How Do You Manage Multinational Social Media Programs? We'd Like To Know!

Nate Elliott

Lately, a lot of our clients have been asking about how to manage their social media programs across more than one country. It's a real challenge: While some sites (like MySpace) have long offered solutions to help marketers direct users from different countries to the correct branded page, the current social media leaders (Facebook, YouTube and Twitter) don't seem to do this nearly as well. How, then, do you make sure that the Facebook page on which you post UK-specific content doesn't misinform your European fans? How do make sure the support community designed to help your US customers doesn't confuse your Canadian audience? Do you create multiple pages in each social network to serve all the countries in which you operate? Or do you maintain a single presence in each network, and avoid posting any country-specific material? If you offer different product lines in different countries -- or use radically different marketing strategies market by market -- it only gets more difficult.

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Why in-stream ad frequency is rising -- and why it'll rise further

Nate Elliott

Earlier this month, Corey Kronengold at Online Video Watch was complaining about the in-stream ad load at MLB.tv. But unfortunately for Corey – and for the other two-thirds of US Internet users who now watch online video – the ad load seems likely to get heavier rather than lighter.

In the fourth quarter of 2009, my team and I spent at least 30 minutes watching video on each of 84 leading sites in the US and Europe to better understand how marketers and sites are deploying online video ads – an exercise I’ve conducted each of the past three years. What did we find? Advertising, and a lot of it. In fact, 85% of US web sites and 64% of European sites now accept in-stream ads. And we saw more advertising per online video hour than ever before.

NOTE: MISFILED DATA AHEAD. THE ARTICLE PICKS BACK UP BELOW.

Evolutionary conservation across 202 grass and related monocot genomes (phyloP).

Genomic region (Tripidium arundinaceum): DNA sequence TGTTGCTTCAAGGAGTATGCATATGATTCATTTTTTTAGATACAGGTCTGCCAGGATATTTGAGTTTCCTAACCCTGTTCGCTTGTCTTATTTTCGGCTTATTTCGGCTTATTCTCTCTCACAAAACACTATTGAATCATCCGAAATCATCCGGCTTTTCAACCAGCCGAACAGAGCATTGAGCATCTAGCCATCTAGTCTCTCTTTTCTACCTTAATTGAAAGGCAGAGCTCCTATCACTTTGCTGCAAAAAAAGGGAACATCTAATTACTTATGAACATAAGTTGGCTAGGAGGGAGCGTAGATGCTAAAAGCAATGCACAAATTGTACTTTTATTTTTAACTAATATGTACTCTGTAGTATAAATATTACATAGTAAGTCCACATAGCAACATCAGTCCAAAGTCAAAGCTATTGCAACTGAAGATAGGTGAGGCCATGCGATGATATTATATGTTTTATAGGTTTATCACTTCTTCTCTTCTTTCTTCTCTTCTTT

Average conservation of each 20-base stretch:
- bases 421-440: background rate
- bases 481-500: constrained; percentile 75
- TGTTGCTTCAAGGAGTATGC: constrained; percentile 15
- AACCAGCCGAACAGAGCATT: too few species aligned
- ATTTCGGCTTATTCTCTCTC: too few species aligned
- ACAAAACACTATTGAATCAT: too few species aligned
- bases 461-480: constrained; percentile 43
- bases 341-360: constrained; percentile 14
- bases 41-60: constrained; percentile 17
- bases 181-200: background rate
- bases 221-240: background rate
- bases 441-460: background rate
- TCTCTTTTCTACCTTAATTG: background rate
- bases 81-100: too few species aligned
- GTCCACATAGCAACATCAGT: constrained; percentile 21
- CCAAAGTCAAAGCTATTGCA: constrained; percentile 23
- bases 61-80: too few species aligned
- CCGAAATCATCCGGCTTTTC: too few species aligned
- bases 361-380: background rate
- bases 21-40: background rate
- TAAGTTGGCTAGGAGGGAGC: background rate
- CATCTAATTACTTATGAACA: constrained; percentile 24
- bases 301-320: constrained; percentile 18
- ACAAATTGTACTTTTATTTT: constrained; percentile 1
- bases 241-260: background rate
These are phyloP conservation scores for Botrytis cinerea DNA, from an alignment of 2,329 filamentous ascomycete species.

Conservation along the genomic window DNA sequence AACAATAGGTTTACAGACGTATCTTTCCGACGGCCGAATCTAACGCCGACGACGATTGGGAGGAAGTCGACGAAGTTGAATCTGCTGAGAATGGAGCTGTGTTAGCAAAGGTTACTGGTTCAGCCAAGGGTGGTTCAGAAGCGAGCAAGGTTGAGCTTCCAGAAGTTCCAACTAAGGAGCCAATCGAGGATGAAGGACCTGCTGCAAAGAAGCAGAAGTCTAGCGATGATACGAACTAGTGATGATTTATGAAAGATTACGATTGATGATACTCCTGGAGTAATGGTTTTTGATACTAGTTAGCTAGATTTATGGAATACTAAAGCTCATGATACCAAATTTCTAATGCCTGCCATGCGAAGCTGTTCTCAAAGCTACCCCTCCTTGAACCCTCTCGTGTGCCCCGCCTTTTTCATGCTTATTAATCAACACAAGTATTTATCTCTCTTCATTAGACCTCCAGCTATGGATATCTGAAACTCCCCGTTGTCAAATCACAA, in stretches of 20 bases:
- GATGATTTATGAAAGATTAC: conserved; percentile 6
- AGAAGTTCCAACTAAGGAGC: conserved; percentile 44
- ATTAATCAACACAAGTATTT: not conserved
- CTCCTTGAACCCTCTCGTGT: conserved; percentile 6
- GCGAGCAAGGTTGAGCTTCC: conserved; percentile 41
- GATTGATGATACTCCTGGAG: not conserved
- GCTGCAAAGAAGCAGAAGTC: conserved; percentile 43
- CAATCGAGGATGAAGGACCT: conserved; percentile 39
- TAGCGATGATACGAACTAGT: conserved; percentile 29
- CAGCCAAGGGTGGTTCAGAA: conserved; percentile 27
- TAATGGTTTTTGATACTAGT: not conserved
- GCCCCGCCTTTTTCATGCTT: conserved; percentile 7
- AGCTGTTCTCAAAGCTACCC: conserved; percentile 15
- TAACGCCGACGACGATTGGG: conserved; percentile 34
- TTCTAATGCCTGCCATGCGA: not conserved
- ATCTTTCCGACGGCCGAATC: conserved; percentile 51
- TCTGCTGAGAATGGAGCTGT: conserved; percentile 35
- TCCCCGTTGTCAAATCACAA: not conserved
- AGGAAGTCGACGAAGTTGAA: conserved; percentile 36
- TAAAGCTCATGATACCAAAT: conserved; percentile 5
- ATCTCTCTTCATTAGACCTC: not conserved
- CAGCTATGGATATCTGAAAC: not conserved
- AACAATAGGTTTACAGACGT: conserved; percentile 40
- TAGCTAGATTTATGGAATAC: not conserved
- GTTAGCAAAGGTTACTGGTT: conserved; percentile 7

85% of US web sites accept in-stream video ads

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Mobile Advertising: Apple, Google, And The Mobile Operators

Thomas Husson

Following its acquisition of Quattro Wireless for $275,000,000, Apple has just announced the launch of iAd, its mobile advertising platform (see my colleague’s take here). Adding the $750,000,000 that Google is ready to invest in AdMob (the deal is still under FCC scrutiny), the two most disruptive new mobile entrants have invested more than $1 billion — a clear signal that mobile advertising has long-term potential. The main difference between Google and Apple is that Apple is only just entering the advertising business, while Google’s entire business model simply IS advertising. However, that potential has yet to be realized. Does that mean stakeholders can generate significant revenues in the short term and that operators will be bypassed once again? I have read in various places some strange comments suggesting that Google’s mobile ad revenue share with mobile operators would be a way to finance network evolution. Just compare the cost of a base station and the significant investment required to finance 4G with absolute mobile advertising revenues and you’ll quickly figure out for yourself that this is unlikely to happen anytime soon. This is more of an online advertising discussion around the Net neutrality debate (remember France Telecom’s CEO warning that he was not “building freeways for Californian cars”!) but it will crop up later for mobile.

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Who's leading mobile innovation?

Thomas Husson

Conventional wisdom in the mobile industry is that Japan and South Korea are the most advanced mobile markets worldwide while US is lagging behind and Europe somewhere in the middle. This is less and less true.

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How CAN SPAM Matters For Transactional Messages

Shar VanBoskirk

Marketers must follow the FTC’s CAN-SPAM guidelines as they apply to transactional messages; however, transactional emails are frequently embedded with promotional content. We’ve found that retailers can, on average, generate an additional $2.9 million annually by including promotions in their transactional communications. When content gets mixed in together, we often hear clients asking: where is the line drawn between promotional and transactional messages?

While there is no silver bullet for determining the difference between each message type, there are some guidelines that can help you determine whether or not the message will be subject to the CAN-SPAM Act. The FTC places a great deal of weight on the subject line of a message, so if the subject line would lead the recipient to think it’s a transactional message, it’s a transactional message for CAN-SPAM purposes.  Additionally, the content of the message matters.  If the majority of the message is commercial, or the bulk of the transactional part of the message doesn’t appear at the beginning of the message, CAN-SPAM considers the message a commercial one.

Regardless of message type, there are a few best practices to keep in mind to comply with CAN-SPAM (and maintain a good sender reputation).